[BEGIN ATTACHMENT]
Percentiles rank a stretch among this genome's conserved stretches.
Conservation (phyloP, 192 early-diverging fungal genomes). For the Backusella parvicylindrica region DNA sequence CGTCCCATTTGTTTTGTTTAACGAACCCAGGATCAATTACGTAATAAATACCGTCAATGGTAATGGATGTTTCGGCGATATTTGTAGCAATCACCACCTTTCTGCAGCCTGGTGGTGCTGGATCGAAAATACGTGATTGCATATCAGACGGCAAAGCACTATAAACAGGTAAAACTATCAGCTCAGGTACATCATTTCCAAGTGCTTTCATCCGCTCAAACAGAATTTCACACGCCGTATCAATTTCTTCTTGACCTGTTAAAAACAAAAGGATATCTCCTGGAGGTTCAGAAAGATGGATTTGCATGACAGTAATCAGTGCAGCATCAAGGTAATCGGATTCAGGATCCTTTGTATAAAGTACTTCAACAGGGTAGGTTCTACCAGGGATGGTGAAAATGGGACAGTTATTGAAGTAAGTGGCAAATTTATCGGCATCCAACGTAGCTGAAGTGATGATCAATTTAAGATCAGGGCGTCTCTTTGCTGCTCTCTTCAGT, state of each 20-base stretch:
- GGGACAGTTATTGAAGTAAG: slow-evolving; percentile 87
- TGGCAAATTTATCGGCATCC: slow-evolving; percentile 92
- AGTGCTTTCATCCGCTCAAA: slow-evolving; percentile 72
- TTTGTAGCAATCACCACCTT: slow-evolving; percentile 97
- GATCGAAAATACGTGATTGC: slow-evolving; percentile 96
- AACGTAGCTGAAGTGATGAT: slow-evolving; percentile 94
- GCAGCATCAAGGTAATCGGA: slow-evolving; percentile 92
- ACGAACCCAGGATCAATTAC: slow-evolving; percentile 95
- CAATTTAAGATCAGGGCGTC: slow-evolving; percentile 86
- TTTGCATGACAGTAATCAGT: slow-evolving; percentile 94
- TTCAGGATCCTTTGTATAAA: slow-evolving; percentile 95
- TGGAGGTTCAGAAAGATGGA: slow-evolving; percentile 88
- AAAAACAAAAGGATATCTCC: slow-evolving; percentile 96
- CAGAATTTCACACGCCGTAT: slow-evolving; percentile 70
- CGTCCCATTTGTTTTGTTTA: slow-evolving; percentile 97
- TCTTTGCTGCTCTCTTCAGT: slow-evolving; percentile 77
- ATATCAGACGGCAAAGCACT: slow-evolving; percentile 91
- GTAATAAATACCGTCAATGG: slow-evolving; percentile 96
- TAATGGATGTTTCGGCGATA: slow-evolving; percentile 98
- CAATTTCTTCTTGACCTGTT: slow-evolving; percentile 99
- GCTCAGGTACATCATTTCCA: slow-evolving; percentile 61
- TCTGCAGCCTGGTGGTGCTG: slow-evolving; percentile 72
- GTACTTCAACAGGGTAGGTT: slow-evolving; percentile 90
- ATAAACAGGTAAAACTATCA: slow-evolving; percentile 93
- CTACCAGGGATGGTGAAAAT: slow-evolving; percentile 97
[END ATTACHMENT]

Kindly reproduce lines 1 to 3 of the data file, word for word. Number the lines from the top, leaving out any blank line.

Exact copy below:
Percentiles rank a stretch among this genome's conserved stretches.
Conservation (phyloP, 192 early-diverging fungal genomes). For the Backusella parvicylindrica region DNA sequence CGTCCCATTTGTTTTGTTTAACGAACCCAGGATCAATTACGTAATAAATACCGTCAATGGTAATGGATGTTTCGGCGATATTTGTAGCAATCACCACCTTTCTGCAGCCTGGTGGTGCTGGATCGAAAATACGTGATTGCATATCAGACGGCAAAGCACTATAAACAGGTAAAACTATCAGCTCAGGTACATCATTTCCAAGTGCTTTCATCCGCTCAAACAGAATTTCACACGCCGTATCAATTTCTTCTTGACCTGTTAAAAACAAAAGGATATCTCCTGGAGGTTCAGAAAGATGGATTTGCATGACAGTAATCAGTGCAGCATCAAGGTAATCGGATTCAGGATCCTTTGTATAAAGTACTTCAACAGGGTAGGTTCTACCAGGGATGGTGAAAATGGGACAGTTATTGAAGTAAGTGGCAAATTTATCGGCATCCAACGTAGCTGAAGTGATGATCAATTTAAGATCAGGGCGTCTCTTTGCTGCTCTCTTCAGT, state of each 20-base stretch:
- GGGACAGTTATTGAAGTAAG: slow-evolving; percentile 87